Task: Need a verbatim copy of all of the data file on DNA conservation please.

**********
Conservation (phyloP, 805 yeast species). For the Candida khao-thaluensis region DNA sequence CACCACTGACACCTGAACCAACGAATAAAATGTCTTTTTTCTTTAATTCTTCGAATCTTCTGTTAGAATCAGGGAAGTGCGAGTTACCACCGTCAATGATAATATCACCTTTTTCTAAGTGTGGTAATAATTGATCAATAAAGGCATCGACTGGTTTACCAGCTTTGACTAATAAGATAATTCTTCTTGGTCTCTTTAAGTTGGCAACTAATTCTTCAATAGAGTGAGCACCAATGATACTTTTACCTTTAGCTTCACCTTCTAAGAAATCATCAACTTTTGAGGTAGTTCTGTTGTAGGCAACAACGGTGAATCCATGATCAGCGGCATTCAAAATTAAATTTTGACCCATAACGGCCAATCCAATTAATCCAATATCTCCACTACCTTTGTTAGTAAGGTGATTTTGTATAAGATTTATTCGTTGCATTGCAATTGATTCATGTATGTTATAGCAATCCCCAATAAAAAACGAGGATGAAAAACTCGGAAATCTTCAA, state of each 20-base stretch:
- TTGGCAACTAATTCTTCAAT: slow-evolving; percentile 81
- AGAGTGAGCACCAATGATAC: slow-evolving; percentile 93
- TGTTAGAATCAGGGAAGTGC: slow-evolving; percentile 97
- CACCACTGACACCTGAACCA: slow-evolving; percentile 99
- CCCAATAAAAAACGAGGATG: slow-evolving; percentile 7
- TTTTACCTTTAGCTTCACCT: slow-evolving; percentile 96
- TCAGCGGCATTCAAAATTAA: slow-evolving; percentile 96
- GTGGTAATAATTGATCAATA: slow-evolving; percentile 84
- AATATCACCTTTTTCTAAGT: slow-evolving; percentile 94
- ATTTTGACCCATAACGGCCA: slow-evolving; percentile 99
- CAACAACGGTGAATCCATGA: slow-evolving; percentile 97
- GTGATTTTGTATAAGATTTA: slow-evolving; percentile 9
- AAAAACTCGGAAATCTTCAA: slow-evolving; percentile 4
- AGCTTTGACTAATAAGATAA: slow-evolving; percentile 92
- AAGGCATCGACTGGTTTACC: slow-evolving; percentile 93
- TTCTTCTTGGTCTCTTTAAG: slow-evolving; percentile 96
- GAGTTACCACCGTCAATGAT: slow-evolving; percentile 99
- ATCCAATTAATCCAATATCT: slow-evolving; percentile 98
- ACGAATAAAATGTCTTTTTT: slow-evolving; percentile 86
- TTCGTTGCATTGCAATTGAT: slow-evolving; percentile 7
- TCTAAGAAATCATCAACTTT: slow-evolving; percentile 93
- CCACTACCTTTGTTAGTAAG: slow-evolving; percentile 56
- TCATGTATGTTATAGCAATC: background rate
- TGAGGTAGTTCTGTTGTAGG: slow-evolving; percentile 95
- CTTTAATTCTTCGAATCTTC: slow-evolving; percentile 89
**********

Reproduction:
Conservation (phyloP, 805 yeast species). For the Candida khao-thaluensis region DNA sequence CACCACTGACACCTGAACCAACGAATAAAATGTCTTTTTTCTTTAATTCTTCGAATCTTCTGTTAGAATCAGGGAAGTGCGAGTTACCACCGTCAATGATAATATCACCTTTTTCTAAGTGTGGTAATAATTGATCAATAAAGGCATCGACTGGTTTACCAGCTTTGACTAATAAGATAATTCTTCTTGGTCTCTTTAAGTTGGCAACTAATTCTTCAATAGAGTGAGCACCAATGATACTTTTACCTTTAGCTTCACCTTCTAAGAAATCATCAACTTTTGAGGTAGTTCTGTTGTAGGCAACAACGGTGAATCCATGATCAGCGGCATTCAAAATTAAATTTTGACCCATAACGGCCAATCCAATTAATCCAATATCTCCACTACCTTTGTTAGTAAGGTGATTTTGTATAAGATTTATTCGTTGCATTGCAATTGATTCATGTATGTTATAGCAATCCCCAATAAAAAACGAGGATGAAAAACTCGGAAATCTTCAA, state of each 20-base stretch:
- TTGGCAACTAATTCTTCAAT: slow-evolving; percentile 81
- AGAGTGAGCACCAATGATAC: slow-evolving; percentile 93
- TGTTAGAATCAGGGAAGTGC: slow-evolving; percentile 97
- CACCACTGACACCTGAACCA: slow-evolving; percentile 99
- CCCAATAAAAAACGAGGATG: slow-evolving; percentile 7
- TTTTACCTTTAGCTTCACCT: slow-evolving; percentile 96
- TCAGCGGCATTCAAAATTAA: slow-evolving; percentile 96
- GTGGTAATAATTGATCAATA: slow-evolving; percentile 84
- AATATCACCTTTTTCTAAGT: slow-evolving; percentile 94
- ATTTTGACCCATAACGGCCA: slow-evolving; percentile 99
- CAACAACGGTGAATCCATGA: slow-evolving; percentile 97
- GTGATTTTGTATAAGATTTA: slow-evolving; percentile 9
- AAAAACTCGGAAATCTTCAA: slow-evolving; percentile 4
- AGCTTTGACTAATAAGATAA: slow-evolving; percentile 92
- AAGGCATCGACTGGTTTACC: slow-evolving; percentile 93
- TTCTTCTTGGTCTCTTTAAG: slow-evolving; percentile 96
- GAGTTACCACCGTCAATGAT: slow-evolving; percentile 99
- ATCCAATTAATCCAATATCT: slow-evolving; percentile 98
- ACGAATAAAATGTCTTTTTT: slow-evolving; percentile 86
- TTCGTTGCATTGCAATTGAT: slow-evolving; percentile 7
- TCTAAGAAATCATCAACTTT: slow-evolving; percentile 93
- CCACTACCTTTGTTAGTAAG: slow-evolving; percentile 56
- TCATGTATGTTATAGCAATC: background rate
- TGAGGTAGTTCTGTTGTAGG: slow-evolving; percentile 95
- CTTTAATTCTTCGAATCTTC: slow-evolving; percentile 89